Archives For ACCA

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By Jason Piper, technical manager – tax and business law, ACCA

I’ve spent the last few weeks making people laugh. Not intentionally you understand; in fact, I’ve been talking about something which is really rather horrible. But every time someone asks “so what have you been up to then?” I’ve told them I’m putting the finishing touches to a paper on pillage. To be fair, not everyone laughs. Quite a few people just look puzzled. After all, I’m supposed to be working on business law and tax issues; pillage sounds more like an academic historian’s territory.

But here’s the thing, it’s not. Pillage isn’t about Viking longboats any more, or even squads of cavalry sweeping over the hill, knocking down haystacks and stealing barrels of beer. Pillage these days is big business. If you’re reading this then there’s a fair chance you’re doing so at least in part using pillaged goods. You may be wearing, eating and looking at things produced as a result of pillage.

We’re living in a world of long supply chains and minutely differentiated products. Someone recently worked out there were over a million variants on one new model of car launched by GM. You can order your mobile phone in the colour of your choice, buy cheap clothes at the out-of-town mall full of chains stores you choose, and buy customised birthday cards one at a time off the internet. And behind that incredible array of choices lies a global web of trade and manufacture which almost defies comprehension. Not so long ago in Europe, it was discovered that horsemeat had been entering the human food chain, often labelled as beef. And supply chains were so long, so opaque, so poorly understood, that even the supermarkets who were supposedly at the head of them had to admit that they didn’t know what they were buying; they didn’t know what was going into their own-brand products.

Pillage is a legally defined criminal offence. It’s theft in the context of military action, and it’s a lot more common than perhaps we’d be comfortable thinking about. But it’s also hard to prove. And because there can be big money involved, there’s a very significant incentive for players further down the chain to close their eyes and close their minds to what may be going on. Minerals taken from mines in conflict zones, timber logged by warlords, cotton processed by victims of war, all can be classed as pillaged goods.

And over the last few years there have been a range of developments which have revitalised the importance of the crime. Pressure groups are looking at the jurisprudence of recent judgments and finding grounds to launch actions at corporate level. Consumers are more aware of supply chains. And theft, including handling of stolen goods, has become one of the offences which can lead to a conviction for money laundering.

So if you’re a business and there’s goods in your supply chain that might be tied up with pillage, you could be in trouble on 3 fronts – if the pressure groups can’t get a prosecution for war crimes, the authorities can come after you for financial crimes. And in either case, your PR consultants will (or at least, should be) waking in a cold sweat in the middle of the night thinking about the reputational damage that association with either event could cause – not to mention the bottom line impact of being barred from public procurement contracts.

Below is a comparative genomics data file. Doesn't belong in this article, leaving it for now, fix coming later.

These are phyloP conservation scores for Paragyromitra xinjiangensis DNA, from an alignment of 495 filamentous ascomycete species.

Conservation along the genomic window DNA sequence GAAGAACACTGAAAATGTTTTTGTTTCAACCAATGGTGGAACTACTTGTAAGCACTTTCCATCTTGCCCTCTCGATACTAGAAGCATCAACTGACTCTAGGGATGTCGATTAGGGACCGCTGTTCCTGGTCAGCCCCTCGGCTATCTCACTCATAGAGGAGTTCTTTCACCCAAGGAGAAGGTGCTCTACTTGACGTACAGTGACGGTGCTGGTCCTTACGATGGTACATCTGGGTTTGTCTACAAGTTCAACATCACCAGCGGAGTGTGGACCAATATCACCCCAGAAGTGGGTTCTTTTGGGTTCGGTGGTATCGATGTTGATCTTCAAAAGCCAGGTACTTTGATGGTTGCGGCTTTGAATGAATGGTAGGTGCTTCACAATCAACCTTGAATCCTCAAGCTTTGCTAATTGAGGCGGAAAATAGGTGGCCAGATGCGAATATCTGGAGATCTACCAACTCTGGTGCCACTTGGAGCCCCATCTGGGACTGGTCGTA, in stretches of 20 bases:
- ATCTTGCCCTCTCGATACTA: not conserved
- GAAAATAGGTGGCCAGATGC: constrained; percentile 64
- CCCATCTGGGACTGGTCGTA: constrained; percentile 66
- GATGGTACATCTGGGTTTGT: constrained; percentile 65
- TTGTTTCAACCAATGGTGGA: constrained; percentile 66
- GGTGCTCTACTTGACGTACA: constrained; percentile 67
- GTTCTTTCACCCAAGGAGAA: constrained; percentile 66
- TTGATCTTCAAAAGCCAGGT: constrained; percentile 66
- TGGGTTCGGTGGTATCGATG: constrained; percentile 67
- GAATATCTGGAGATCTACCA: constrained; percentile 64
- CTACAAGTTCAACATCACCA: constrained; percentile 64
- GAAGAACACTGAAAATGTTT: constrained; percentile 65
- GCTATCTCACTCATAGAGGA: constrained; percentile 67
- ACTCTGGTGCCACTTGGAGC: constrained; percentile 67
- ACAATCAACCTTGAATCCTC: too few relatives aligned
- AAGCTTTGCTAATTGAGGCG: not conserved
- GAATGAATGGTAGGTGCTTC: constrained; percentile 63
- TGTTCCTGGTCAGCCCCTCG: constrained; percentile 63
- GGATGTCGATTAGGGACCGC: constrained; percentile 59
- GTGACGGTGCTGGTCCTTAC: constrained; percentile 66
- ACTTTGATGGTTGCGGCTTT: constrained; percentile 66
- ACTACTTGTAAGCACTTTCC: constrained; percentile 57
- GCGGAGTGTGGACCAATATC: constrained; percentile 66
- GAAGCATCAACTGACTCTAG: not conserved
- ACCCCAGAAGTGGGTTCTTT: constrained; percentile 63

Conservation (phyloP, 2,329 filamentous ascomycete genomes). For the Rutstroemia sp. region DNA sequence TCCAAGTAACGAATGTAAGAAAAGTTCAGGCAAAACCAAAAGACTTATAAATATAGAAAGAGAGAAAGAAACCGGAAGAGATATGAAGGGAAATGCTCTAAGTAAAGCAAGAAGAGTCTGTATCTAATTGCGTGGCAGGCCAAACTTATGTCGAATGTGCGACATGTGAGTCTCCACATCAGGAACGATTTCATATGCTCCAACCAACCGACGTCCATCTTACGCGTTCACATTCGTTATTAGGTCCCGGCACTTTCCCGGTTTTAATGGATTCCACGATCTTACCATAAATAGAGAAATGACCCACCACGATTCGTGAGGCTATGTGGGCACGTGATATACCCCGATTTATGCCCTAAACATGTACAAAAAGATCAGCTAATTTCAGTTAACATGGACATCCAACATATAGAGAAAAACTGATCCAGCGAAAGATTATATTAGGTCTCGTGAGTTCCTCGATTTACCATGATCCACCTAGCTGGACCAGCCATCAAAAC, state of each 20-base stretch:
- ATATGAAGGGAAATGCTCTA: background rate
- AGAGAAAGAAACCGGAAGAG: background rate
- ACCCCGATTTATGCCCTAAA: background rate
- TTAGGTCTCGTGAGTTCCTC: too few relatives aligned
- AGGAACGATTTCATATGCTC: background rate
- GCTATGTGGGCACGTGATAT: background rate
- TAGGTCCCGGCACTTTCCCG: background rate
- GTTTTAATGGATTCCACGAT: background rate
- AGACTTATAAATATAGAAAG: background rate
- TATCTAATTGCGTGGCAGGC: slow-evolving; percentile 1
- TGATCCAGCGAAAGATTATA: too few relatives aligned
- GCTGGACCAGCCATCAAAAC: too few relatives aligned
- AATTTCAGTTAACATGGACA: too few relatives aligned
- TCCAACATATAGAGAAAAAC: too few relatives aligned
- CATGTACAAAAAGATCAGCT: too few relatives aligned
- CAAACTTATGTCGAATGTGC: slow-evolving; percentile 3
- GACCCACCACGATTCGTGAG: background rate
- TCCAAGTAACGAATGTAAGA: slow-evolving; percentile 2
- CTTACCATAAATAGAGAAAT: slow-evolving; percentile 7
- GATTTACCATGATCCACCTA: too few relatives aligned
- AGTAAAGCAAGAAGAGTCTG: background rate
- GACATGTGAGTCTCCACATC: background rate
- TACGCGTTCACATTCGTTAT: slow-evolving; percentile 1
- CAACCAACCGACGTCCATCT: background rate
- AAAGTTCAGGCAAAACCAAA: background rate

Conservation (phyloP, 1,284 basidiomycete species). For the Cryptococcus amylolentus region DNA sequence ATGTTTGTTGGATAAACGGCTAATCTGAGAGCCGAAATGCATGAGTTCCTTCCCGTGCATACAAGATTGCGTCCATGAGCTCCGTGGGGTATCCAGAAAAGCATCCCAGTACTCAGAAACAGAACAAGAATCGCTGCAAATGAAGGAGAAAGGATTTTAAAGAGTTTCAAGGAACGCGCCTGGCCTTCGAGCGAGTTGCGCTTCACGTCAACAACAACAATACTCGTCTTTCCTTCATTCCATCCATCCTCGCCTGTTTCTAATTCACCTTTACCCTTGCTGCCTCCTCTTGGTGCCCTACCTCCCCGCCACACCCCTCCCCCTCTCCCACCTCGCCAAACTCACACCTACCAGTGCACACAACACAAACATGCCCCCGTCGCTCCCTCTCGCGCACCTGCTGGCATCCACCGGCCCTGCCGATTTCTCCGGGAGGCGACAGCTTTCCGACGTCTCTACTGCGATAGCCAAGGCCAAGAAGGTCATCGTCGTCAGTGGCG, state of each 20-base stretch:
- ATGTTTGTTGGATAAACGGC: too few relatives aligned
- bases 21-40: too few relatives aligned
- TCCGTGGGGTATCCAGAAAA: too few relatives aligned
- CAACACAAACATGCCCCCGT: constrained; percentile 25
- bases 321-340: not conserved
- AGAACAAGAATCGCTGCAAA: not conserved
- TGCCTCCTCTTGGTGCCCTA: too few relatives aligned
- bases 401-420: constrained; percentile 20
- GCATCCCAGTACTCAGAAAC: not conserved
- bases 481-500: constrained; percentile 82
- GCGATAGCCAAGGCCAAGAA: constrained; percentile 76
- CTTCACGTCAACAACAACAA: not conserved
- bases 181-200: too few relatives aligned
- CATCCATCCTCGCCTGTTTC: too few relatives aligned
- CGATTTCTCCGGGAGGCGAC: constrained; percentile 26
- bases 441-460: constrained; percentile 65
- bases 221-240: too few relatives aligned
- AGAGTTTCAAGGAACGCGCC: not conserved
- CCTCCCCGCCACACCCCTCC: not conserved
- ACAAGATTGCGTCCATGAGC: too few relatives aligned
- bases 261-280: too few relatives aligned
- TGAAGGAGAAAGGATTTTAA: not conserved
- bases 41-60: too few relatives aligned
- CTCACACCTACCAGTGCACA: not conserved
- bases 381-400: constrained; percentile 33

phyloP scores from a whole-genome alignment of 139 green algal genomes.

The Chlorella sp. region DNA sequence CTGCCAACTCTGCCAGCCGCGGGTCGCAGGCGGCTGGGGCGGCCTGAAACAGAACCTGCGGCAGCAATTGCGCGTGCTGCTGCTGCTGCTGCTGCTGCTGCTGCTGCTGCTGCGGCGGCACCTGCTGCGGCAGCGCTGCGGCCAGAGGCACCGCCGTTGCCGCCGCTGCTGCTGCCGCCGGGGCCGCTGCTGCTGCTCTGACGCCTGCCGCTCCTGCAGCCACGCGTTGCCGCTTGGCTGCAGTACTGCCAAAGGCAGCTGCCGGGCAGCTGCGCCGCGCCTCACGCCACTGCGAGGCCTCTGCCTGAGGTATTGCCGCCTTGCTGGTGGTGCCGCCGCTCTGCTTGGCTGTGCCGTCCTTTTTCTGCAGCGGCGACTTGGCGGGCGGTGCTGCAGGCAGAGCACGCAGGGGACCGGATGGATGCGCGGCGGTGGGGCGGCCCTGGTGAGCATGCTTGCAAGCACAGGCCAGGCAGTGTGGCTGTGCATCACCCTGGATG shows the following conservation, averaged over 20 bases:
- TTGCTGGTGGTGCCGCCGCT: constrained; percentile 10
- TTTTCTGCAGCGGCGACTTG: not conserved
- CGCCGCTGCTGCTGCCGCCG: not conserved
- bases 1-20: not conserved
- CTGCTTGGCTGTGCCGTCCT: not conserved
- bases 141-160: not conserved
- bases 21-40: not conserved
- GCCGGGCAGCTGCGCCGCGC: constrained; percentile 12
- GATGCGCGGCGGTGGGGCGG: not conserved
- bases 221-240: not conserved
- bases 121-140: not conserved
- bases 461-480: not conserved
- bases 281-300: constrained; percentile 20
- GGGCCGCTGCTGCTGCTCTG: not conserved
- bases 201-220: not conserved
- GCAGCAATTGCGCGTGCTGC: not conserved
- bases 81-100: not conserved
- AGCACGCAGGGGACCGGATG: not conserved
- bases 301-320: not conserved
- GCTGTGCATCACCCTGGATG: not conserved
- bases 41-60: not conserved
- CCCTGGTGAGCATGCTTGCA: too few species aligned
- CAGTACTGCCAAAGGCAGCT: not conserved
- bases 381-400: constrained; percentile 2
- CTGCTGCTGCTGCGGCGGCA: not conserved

Pillage is no laughing matter; it never has been. But now it is becoming more than ever the spectre behind the high street, a pollutive taint spreading throughout the production process of goods enjoyed around the world. If not for the sake of the victims, then at least for the sake of their own bottom line, business should be looking to do all it can to eradicate every link with pillaged goods.

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By Clare Minchington, executive director – strategy & development, ACCA

More than 450 education providers from around the world joined ACCA live at an online conference recently – Access ACCA – to find out more about the developments that we’re making to our qualifications to introduce added flexibility and relevance into our exams. My team shared detailed information about the changes we’re making, the timeframes we’re working towards, the potential impact and highlighted key resources to support our global education providers so they can continue to deliver high quality tuition through this transition.

It was really encouraging to see the level of support our education providers have for the future of our qualification and our vision as an organisation to be number one in developing professional accountants. Everyone agreed that the increased rigour and choice that we’re introducing into our qualifications are necessary to develop the next generation of finance professionals and meet the demand of businesses around the world.

We know that the changes we’re making will have a big impact on our partners. That’s why we’re taking a phased approach to each development instead of making any big bang changes. It’s important to use events like Access ACCA to inform and engage with our stakeholders and bring them on this journey with us.

During the conference there were a lot of questions about the introduction of four exam sessions, particularly about the impact this will have on students and education providers. With all of our developments, the overriding objective is to offer our customers more choice. Education providers can choose how to utilise the introduction of four sessions to maximise their business models. This could include introducing resit courses or developing courses that meet employer needs. Interestingly education providers told us during the conference that they will use the added flexibility to look at their tuition models to understand how they can restructure them to maximise the benefits.